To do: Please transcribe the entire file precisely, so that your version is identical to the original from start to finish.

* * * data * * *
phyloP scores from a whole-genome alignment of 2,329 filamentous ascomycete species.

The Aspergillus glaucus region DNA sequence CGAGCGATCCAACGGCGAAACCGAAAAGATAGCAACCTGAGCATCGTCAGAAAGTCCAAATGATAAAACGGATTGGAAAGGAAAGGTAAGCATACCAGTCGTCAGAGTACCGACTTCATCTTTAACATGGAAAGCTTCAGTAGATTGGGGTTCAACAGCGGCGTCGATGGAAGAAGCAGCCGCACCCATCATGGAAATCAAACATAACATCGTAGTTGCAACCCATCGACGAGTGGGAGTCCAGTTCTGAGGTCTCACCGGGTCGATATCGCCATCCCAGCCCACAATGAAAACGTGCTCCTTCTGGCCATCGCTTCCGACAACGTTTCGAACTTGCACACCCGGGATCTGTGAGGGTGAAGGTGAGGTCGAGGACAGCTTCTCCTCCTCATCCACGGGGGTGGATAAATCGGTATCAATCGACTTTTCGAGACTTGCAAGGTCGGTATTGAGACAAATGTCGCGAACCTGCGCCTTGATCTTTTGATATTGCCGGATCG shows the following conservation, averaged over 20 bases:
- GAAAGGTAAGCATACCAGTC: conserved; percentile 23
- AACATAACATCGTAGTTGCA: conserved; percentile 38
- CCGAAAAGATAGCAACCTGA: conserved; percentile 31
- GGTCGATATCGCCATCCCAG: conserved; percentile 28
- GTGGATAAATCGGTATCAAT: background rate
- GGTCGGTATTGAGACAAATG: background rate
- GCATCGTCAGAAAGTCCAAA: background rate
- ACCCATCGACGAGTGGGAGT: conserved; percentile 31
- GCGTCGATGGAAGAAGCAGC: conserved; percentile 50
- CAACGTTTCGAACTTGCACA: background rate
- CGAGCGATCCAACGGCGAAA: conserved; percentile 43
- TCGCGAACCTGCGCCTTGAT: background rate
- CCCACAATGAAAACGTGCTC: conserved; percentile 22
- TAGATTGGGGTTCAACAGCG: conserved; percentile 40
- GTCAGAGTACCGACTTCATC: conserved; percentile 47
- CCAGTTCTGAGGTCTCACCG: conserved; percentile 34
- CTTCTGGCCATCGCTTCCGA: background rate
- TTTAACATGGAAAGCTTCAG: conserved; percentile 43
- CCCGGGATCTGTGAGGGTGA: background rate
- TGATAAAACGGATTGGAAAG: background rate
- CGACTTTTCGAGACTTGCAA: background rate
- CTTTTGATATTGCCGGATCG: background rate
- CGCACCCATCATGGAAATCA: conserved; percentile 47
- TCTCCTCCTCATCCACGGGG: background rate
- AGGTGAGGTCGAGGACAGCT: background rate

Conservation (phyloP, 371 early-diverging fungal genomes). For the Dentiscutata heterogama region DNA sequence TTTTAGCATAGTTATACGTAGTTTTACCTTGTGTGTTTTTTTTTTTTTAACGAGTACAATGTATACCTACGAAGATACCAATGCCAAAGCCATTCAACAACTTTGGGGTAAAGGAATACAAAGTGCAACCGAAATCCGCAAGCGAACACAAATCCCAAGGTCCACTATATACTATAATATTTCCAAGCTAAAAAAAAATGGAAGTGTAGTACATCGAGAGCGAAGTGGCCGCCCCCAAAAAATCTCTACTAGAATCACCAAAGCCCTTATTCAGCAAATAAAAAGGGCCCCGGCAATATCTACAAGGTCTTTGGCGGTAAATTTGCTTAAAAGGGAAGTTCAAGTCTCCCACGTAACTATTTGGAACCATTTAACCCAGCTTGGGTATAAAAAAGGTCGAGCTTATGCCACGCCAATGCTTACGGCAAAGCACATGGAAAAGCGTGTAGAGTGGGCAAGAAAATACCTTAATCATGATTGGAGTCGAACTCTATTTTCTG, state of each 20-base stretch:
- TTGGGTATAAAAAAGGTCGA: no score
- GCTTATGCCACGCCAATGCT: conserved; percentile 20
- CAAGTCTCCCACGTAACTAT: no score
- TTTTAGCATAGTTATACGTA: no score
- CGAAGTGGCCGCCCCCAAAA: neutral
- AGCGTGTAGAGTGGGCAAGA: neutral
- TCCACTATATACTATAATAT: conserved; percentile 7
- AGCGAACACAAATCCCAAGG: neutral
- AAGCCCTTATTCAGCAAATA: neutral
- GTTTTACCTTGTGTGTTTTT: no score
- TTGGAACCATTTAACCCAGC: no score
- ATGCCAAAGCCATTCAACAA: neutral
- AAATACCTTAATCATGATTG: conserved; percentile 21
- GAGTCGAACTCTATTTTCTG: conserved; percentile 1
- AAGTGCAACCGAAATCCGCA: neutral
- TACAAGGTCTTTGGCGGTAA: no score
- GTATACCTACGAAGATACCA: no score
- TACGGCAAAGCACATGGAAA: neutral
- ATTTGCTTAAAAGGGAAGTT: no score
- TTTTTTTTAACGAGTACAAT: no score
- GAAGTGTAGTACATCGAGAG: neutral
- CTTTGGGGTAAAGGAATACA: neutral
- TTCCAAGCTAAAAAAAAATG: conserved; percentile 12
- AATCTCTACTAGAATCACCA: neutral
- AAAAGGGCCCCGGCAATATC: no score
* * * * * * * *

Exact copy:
phyloP scores from a whole-genome alignment of 2,329 filamentous ascomycete species.

The Aspergillus glaucus region DNA sequence CGAGCGATCCAACGGCGAAACCGAAAAGATAGCAACCTGAGCATCGTCAGAAAGTCCAAATGATAAAACGGATTGGAAAGGAAAGGTAAGCATACCAGTCGTCAGAGTACCGACTTCATCTTTAACATGGAAAGCTTCAGTAGATTGGGGTTCAACAGCGGCGTCGATGGAAGAAGCAGCCGCACCCATCATGGAAATCAAACATAACATCGTAGTTGCAACCCATCGACGAGTGGGAGTCCAGTTCTGAGGTCTCACCGGGTCGATATCGCCATCCCAGCCCACAATGAAAACGTGCTCCTTCTGGCCATCGCTTCCGACAACGTTTCGAACTTGCACACCCGGGATCTGTGAGGGTGAAGGTGAGGTCGAGGACAGCTTCTCCTCCTCATCCACGGGGGTGGATAAATCGGTATCAATCGACTTTTCGAGACTTGCAAGGTCGGTATTGAGACAAATGTCGCGAACCTGCGCCTTGATCTTTTGATATTGCCGGATCG shows the following conservation, averaged over 20 bases:
- GAAAGGTAAGCATACCAGTC: conserved; percentile 23
- AACATAACATCGTAGTTGCA: conserved; percentile 38
- CCGAAAAGATAGCAACCTGA: conserved; percentile 31
- GGTCGATATCGCCATCCCAG: conserved; percentile 28
- GTGGATAAATCGGTATCAAT: background rate
- GGTCGGTATTGAGACAAATG: background rate
- GCATCGTCAGAAAGTCCAAA: background rate
- ACCCATCGACGAGTGGGAGT: conserved; percentile 31
- GCGTCGATGGAAGAAGCAGC: conserved; percentile 50
- CAACGTTTCGAACTTGCACA: background rate
- CGAGCGATCCAACGGCGAAA: conserved; percentile 43
- TCGCGAACCTGCGCCTTGAT: background rate
- CCCACAATGAAAACGTGCTC: conserved; percentile 22
- TAGATTGGGGTTCAACAGCG: conserved; percentile 40
- GTCAGAGTACCGACTTCATC: conserved; percentile 47
- CCAGTTCTGAGGTCTCACCG: conserved; percentile 34
- CTTCTGGCCATCGCTTCCGA: background rate
- TTTAACATGGAAAGCTTCAG: conserved; percentile 43
- CCCGGGATCTGTGAGGGTGA: background rate
- TGATAAAACGGATTGGAAAG: background rate
- CGACTTTTCGAGACTTGCAA: background rate
- CTTTTGATATTGCCGGATCG: background rate
- CGCACCCATCATGGAAATCA: conserved; percentile 47
- TCTCCTCCTCATCCACGGGG: background rate
- AGGTGAGGTCGAGGACAGCT: background rate

Conservation (phyloP, 371 early-diverging fungal genomes). For the Dentiscutata heterogama region DNA sequence TTTTAGCATAGTTATACGTAGTTTTACCTTGTGTGTTTTTTTTTTTTTAACGAGTACAATGTATACCTACGAAGATACCAATGCCAAAGCCATTCAACAACTTTGGGGTAAAGGAATACAAAGTGCAACCGAAATCCGCAAGCGAACACAAATCCCAAGGTCCACTATATACTATAATATTTCCAAGCTAAAAAAAAATGGAAGTGTAGTACATCGAGAGCGAAGTGGCCGCCCCCAAAAAATCTCTACTAGAATCACCAAAGCCCTTATTCAGCAAATAAAAAGGGCCCCGGCAATATCTACAAGGTCTTTGGCGGTAAATTTGCTTAAAAGGGAAGTTCAAGTCTCCCACGTAACTATTTGGAACCATTTAACCCAGCTTGGGTATAAAAAAGGTCGAGCTTATGCCACGCCAATGCTTACGGCAAAGCACATGGAAAAGCGTGTAGAGTGGGCAAGAAAATACCTTAATCATGATTGGAGTCGAACTCTATTTTCTG, state of each 20-base stretch:
- TTGGGTATAAAAAAGGTCGA: no score
- GCTTATGCCACGCCAATGCT: conserved; percentile 20
- CAAGTCTCCCACGTAACTAT: no score
- TTTTAGCATAGTTATACGTA: no score
- CGAAGTGGCCGCCCCCAAAA: neutral
- AGCGTGTAGAGTGGGCAAGA: neutral
- TCCACTATATACTATAATAT: conserved; percentile 7
- AGCGAACACAAATCCCAAGG: neutral
- AAGCCCTTATTCAGCAAATA: neutral
- GTTTTACCTTGTGTGTTTTT: no score
- TTGGAACCATTTAACCCAGC: no score
- ATGCCAAAGCCATTCAACAA: neutral
- AAATACCTTAATCATGATTG: conserved; percentile 21
- GAGTCGAACTCTATTTTCTG: conserved; percentile 1
- AAGTGCAACCGAAATCCGCA: neutral
- TACAAGGTCTTTGGCGGTAA: no score
- GTATACCTACGAAGATACCA: no score
- TACGGCAAAGCACATGGAAA: neutral
- ATTTGCTTAAAAGGGAAGTT: no score
- TTTTTTTTAACGAGTACAAT: no score
- GAAGTGTAGTACATCGAGAG: neutral
- CTTTGGGGTAAAGGAATACA: neutral
- TTCCAAGCTAAAAAAAAATG: conserved; percentile 12
- AATCTCTACTAGAATCACCA: neutral
- AAAAGGGCCCCGGCAATATC: no score